If you are like most families in the south you are accustomed to the annual tradition of eating black-eyed peas on New Year’s Day. Thought to bring good luck, the origin of the practice dates way back. Some historians trace the practice back to its possible Jewish roots. A portion of the Babylonian Talmud records a Jewish tradition of eating the peas as a part of the Jewish New Year celebration known as Rosh Hashanah. Tradition suggests that Sephardic Jews arrived in Georgia in the 1730s bringing the tradition with them and spreading it in the southern states.

Other historians cite that the crop, which is domesticated in Africa, arrived in the states on slave ships. Black-eyed peas were a staple in the diets of enslaved people across the south. Following the Civil War, many of the other crops were destroyed but the black-eyed peas survived and soon all Southerners began eating them. Black-eyed peas became popular because they were easy to grow and are filled with nutrients. They were considered a blessing in the southern region. It is widely accepted that the Black-eyed pea became the lucky legume it is because it was eaten by newly freed people celebrating the Emancipation Proclamation which was effective on January 1, 1863.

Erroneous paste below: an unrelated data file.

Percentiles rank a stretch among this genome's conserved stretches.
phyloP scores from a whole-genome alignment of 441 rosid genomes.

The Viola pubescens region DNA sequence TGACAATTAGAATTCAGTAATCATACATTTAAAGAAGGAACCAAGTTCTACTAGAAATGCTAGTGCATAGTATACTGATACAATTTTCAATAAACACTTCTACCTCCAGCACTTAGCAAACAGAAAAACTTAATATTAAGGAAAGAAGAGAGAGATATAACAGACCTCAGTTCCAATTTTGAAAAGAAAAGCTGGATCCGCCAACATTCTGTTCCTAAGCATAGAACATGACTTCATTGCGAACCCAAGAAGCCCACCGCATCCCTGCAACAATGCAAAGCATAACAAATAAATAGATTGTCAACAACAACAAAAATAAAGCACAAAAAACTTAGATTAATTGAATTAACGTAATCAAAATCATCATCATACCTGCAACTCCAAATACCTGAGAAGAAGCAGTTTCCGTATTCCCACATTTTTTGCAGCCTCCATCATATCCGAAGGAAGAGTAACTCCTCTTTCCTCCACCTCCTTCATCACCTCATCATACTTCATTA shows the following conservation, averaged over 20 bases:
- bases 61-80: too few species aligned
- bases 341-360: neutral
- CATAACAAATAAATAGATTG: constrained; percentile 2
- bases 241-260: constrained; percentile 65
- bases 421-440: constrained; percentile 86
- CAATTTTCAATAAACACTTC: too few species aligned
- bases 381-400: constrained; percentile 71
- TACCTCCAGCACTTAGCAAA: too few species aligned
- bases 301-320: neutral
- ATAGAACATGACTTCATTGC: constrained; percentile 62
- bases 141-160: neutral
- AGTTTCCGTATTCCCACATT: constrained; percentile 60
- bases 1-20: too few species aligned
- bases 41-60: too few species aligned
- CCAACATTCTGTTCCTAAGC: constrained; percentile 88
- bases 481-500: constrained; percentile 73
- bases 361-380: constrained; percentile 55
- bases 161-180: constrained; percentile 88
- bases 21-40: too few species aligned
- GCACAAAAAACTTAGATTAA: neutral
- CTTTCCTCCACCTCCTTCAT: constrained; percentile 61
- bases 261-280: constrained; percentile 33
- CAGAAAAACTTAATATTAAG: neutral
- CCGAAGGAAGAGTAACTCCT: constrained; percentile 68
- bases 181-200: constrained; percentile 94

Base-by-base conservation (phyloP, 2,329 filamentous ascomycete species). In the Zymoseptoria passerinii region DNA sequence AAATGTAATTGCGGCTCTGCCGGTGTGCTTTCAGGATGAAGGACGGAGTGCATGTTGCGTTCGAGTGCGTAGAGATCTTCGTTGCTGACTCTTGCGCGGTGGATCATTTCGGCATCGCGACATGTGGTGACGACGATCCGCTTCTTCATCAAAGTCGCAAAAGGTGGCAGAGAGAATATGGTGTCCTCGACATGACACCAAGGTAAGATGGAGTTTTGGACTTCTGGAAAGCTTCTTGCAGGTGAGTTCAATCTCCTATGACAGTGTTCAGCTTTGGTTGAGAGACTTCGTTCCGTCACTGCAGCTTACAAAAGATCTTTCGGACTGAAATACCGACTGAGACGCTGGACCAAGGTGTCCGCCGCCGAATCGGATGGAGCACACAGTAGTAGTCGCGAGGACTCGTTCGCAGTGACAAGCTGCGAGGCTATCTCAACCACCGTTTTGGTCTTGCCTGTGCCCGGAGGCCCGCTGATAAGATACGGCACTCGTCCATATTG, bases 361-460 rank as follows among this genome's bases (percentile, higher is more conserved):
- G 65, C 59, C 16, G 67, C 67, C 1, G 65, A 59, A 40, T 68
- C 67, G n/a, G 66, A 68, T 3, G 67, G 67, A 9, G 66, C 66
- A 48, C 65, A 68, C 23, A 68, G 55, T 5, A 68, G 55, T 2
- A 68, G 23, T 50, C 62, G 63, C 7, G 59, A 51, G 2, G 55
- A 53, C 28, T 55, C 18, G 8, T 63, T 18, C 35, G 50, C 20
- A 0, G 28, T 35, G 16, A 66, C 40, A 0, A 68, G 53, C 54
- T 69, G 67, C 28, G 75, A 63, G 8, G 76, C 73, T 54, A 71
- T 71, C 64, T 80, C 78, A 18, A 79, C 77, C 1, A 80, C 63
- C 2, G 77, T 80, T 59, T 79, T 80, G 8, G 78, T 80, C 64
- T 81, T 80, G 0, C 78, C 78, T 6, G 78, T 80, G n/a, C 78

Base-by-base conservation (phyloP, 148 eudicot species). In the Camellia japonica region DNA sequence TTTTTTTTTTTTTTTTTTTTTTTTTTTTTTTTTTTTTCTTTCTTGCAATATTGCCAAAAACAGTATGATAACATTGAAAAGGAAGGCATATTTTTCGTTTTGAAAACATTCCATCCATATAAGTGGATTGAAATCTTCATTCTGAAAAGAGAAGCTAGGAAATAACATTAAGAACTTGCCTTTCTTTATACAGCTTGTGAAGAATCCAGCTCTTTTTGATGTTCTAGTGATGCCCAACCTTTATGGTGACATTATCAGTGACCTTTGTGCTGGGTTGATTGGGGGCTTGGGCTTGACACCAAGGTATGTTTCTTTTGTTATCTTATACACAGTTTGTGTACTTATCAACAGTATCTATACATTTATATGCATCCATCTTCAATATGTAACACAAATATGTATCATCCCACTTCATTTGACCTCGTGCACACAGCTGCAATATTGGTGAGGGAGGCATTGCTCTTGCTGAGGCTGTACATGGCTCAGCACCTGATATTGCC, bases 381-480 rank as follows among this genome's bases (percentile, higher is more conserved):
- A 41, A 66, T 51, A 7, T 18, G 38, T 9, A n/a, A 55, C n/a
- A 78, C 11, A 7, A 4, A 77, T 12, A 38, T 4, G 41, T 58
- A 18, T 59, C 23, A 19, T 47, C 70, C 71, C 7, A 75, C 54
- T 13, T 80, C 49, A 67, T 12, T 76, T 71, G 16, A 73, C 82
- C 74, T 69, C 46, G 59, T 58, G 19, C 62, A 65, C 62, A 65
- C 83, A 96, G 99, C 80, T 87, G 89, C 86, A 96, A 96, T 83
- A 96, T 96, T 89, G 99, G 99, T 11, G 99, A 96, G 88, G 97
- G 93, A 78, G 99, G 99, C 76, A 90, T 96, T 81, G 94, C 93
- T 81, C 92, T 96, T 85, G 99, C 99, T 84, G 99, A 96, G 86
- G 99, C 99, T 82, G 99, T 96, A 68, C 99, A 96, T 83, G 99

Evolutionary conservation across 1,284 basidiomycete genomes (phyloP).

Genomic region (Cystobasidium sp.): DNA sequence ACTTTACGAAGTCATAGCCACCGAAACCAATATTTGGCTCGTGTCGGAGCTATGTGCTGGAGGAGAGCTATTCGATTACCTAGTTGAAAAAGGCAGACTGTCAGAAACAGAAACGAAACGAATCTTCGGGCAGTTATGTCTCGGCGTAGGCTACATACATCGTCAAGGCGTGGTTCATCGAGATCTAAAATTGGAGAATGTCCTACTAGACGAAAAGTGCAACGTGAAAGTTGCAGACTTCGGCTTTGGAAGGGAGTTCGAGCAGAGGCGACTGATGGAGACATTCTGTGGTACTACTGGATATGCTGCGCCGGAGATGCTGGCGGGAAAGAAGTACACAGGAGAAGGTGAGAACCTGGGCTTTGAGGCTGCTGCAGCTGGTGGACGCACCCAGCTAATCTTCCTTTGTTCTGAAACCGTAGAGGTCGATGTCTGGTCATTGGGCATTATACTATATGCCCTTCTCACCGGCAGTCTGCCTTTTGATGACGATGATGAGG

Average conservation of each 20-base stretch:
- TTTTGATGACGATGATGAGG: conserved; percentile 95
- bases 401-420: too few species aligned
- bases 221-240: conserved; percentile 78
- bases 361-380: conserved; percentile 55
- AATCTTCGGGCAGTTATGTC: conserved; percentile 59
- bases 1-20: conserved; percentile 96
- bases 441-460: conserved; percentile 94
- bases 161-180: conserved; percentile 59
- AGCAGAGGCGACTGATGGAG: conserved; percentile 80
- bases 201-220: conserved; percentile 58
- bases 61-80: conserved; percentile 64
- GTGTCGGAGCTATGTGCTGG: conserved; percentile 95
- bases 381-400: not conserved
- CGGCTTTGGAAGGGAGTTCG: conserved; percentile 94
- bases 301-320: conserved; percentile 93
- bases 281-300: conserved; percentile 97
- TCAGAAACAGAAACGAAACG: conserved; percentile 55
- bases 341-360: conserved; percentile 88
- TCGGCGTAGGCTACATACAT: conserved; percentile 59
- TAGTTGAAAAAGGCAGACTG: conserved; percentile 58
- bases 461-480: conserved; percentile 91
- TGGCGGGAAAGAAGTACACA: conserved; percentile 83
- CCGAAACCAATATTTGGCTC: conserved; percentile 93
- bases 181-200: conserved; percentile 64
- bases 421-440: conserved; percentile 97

While I was reading up on the folklore surrounding the tradition my thoughts were drawn to the symbolism of the black-eyed pea. When cooked the black eyed pea expands and this is intended to symbolize the expansion of wealth. Commiting to acquire more wealth is a common resolution made every year. When I consider the richness of this metaphor, I imagine a world that seeks to think beyond material possessions. I wonder how different the world would look if we resolved to increase more kindness in the coming year. Imagine a world where we were more focused on the needs of others than the wants of ourselves?

The black eyed pea also serves as a symbol of humility. Humility is what we need more than anything else. “Humility is not thinking less of yourself, it is thinking of yourself less,” said C.S. Lewis. What would the new year look like if we all resolved to embrace the symbol of humility. The societal problems that have plagued us could be solved if we would embrace and extend a spirit of humility to others. We need to learn to see the world through the eyes of others.

My annual consumption is not likely to take on much of a new meaning but the thought behind resolutions have certainly been challenged. One of my great friends says every year that his new year’s resolution is to not make any resolutions. This approach to resolutions ensures that you will never fail. Resolutions often last as long as the bowl of peas and ham hocks that signify the new year in the south. As the calendar flips in just a few days, perhaps the best resolution is to try each day to be a better version of ourselves. Please eat your black-eyed peas, we need the good luck!

Wishing you all a Blessed and Happy New Year!

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